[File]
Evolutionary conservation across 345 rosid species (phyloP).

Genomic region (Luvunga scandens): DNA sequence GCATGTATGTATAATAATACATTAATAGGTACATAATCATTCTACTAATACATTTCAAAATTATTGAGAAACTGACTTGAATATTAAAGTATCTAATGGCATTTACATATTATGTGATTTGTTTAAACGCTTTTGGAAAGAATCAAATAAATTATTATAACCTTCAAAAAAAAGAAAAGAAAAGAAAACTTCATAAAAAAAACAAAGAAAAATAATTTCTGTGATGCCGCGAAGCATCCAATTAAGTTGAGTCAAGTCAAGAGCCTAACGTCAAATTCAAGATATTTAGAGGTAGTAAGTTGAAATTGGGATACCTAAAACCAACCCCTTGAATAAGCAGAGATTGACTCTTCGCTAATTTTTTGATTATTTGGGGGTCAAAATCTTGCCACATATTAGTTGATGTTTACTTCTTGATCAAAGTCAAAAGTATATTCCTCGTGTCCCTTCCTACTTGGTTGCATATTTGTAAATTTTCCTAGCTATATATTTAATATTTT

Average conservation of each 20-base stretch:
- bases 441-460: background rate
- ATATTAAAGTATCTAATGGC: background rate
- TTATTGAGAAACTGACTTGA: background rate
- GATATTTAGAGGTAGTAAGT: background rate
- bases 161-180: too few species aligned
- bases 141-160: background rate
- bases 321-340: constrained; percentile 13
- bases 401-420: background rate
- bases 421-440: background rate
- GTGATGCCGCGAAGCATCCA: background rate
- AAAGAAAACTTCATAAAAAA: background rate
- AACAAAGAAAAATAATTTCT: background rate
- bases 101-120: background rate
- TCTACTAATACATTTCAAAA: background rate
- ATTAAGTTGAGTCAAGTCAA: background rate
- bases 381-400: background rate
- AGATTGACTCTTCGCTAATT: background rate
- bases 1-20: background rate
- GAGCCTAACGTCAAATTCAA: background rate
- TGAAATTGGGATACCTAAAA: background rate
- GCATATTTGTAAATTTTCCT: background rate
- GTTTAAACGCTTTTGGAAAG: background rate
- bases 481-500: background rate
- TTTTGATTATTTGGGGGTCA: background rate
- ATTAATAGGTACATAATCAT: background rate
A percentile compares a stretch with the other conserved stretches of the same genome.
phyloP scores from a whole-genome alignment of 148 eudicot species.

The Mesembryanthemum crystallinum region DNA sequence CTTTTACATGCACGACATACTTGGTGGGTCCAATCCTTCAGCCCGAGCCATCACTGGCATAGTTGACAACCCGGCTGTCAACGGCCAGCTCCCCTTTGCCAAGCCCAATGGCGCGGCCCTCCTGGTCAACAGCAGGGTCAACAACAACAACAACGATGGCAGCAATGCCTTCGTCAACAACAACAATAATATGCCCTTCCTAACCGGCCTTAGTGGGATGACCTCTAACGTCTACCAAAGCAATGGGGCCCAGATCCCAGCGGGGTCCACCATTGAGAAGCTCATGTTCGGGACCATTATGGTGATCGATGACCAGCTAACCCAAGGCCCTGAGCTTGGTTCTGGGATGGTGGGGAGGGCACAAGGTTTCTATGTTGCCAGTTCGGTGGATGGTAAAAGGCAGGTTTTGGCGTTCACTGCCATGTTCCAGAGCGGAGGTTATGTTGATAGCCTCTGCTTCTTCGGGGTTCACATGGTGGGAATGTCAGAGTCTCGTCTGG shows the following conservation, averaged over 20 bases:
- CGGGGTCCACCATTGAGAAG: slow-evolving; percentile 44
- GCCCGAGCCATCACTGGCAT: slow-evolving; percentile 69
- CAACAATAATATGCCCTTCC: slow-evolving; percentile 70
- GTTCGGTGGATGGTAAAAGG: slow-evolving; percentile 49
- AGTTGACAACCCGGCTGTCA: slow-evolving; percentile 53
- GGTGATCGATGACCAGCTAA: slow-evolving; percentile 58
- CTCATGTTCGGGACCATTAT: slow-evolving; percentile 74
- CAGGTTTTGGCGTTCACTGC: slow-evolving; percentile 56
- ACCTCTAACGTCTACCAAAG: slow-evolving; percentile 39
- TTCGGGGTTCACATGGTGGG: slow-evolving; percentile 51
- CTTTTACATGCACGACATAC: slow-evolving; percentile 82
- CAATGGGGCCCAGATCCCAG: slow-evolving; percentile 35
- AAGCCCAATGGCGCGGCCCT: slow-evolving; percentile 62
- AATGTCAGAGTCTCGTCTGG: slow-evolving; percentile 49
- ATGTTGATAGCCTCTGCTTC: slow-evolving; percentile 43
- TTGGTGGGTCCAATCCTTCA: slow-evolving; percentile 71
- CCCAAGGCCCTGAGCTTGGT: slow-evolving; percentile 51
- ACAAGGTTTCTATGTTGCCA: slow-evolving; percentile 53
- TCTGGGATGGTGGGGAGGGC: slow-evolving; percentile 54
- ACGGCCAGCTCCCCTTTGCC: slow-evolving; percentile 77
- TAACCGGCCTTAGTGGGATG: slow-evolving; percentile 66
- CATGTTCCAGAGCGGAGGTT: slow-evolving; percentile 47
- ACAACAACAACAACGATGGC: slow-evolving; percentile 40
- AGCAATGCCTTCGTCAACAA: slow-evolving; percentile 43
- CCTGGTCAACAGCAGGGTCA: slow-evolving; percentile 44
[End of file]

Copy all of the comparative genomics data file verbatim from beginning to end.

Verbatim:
Evolutionary conservation across 345 rosid species (phyloP).

Genomic region (Luvunga scandens): DNA sequence GCATGTATGTATAATAATACATTAATAGGTACATAATCATTCTACTAATACATTTCAAAATTATTGAGAAACTGACTTGAATATTAAAGTATCTAATGGCATTTACATATTATGTGATTTGTTTAAACGCTTTTGGAAAGAATCAAATAAATTATTATAACCTTCAAAAAAAAGAAAAGAAAAGAAAACTTCATAAAAAAAACAAAGAAAAATAATTTCTGTGATGCCGCGAAGCATCCAATTAAGTTGAGTCAAGTCAAGAGCCTAACGTCAAATTCAAGATATTTAGAGGTAGTAAGTTGAAATTGGGATACCTAAAACCAACCCCTTGAATAAGCAGAGATTGACTCTTCGCTAATTTTTTGATTATTTGGGGGTCAAAATCTTGCCACATATTAGTTGATGTTTACTTCTTGATCAAAGTCAAAAGTATATTCCTCGTGTCCCTTCCTACTTGGTTGCATATTTGTAAATTTTCCTAGCTATATATTTAATATTTT

Average conservation of each 20-base stretch:
- bases 441-460: background rate
- ATATTAAAGTATCTAATGGC: background rate
- TTATTGAGAAACTGACTTGA: background rate
- GATATTTAGAGGTAGTAAGT: background rate
- bases 161-180: too few species aligned
- bases 141-160: background rate
- bases 321-340: constrained; percentile 13
- bases 401-420: background rate
- bases 421-440: background rate
- GTGATGCCGCGAAGCATCCA: background rate
- AAAGAAAACTTCATAAAAAA: background rate
- AACAAAGAAAAATAATTTCT: background rate
- bases 101-120: background rate
- TCTACTAATACATTTCAAAA: background rate
- ATTAAGTTGAGTCAAGTCAA: background rate
- bases 381-400: background rate
- AGATTGACTCTTCGCTAATT: background rate
- bases 1-20: background rate
- GAGCCTAACGTCAAATTCAA: background rate
- TGAAATTGGGATACCTAAAA: background rate
- GCATATTTGTAAATTTTCCT: background rate
- GTTTAAACGCTTTTGGAAAG: background rate
- bases 481-500: background rate
- TTTTGATTATTTGGGGGTCA: background rate
- ATTAATAGGTACATAATCAT: background rate
A percentile compares a stretch with the other conserved stretches of the same genome.
phyloP scores from a whole-genome alignment of 148 eudicot species.

The Mesembryanthemum crystallinum region DNA sequence CTTTTACATGCACGACATACTTGGTGGGTCCAATCCTTCAGCCCGAGCCATCACTGGCATAGTTGACAACCCGGCTGTCAACGGCCAGCTCCCCTTTGCCAAGCCCAATGGCGCGGCCCTCCTGGTCAACAGCAGGGTCAACAACAACAACAACGATGGCAGCAATGCCTTCGTCAACAACAACAATAATATGCCCTTCCTAACCGGCCTTAGTGGGATGACCTCTAACGTCTACCAAAGCAATGGGGCCCAGATCCCAGCGGGGTCCACCATTGAGAAGCTCATGTTCGGGACCATTATGGTGATCGATGACCAGCTAACCCAAGGCCCTGAGCTTGGTTCTGGGATGGTGGGGAGGGCACAAGGTTTCTATGTTGCCAGTTCGGTGGATGGTAAAAGGCAGGTTTTGGCGTTCACTGCCATGTTCCAGAGCGGAGGTTATGTTGATAGCCTCTGCTTCTTCGGGGTTCACATGGTGGGAATGTCAGAGTCTCGTCTGG shows the following conservation, averaged over 20 bases:
- CGGGGTCCACCATTGAGAAG: slow-evolving; percentile 44
- GCCCGAGCCATCACTGGCAT: slow-evolving; percentile 69
- CAACAATAATATGCCCTTCC: slow-evolving; percentile 70
- GTTCGGTGGATGGTAAAAGG: slow-evolving; percentile 49
- AGTTGACAACCCGGCTGTCA: slow-evolving; percentile 53
- GGTGATCGATGACCAGCTAA: slow-evolving; percentile 58
- CTCATGTTCGGGACCATTAT: slow-evolving; percentile 74
- CAGGTTTTGGCGTTCACTGC: slow-evolving; percentile 56
- ACCTCTAACGTCTACCAAAG: slow-evolving; percentile 39
- TTCGGGGTTCACATGGTGGG: slow-evolving; percentile 51
- CTTTTACATGCACGACATAC: slow-evolving; percentile 82
- CAATGGGGCCCAGATCCCAG: slow-evolving; percentile 35
- AAGCCCAATGGCGCGGCCCT: slow-evolving; percentile 62
- AATGTCAGAGTCTCGTCTGG: slow-evolving; percentile 49
- ATGTTGATAGCCTCTGCTTC: slow-evolving; percentile 43
- TTGGTGGGTCCAATCCTTCA: slow-evolving; percentile 71
- CCCAAGGCCCTGAGCTTGGT: slow-evolving; percentile 51
- ACAAGGTTTCTATGTTGCCA: slow-evolving; percentile 53
- TCTGGGATGGTGGGGAGGGC: slow-evolving; percentile 54
- ACGGCCAGCTCCCCTTTGCC: slow-evolving; percentile 77
- TAACCGGCCTTAGTGGGATG: slow-evolving; percentile 66
- CATGTTCCAGAGCGGAGGTT: slow-evolving; percentile 47
- ACAACAACAACAACGATGGC: slow-evolving; percentile 40
- AGCAATGCCTTCGTCAACAA: slow-evolving; percentile 43
- CCTGGTCAACAGCAGGGTCA: slow-evolving; percentile 44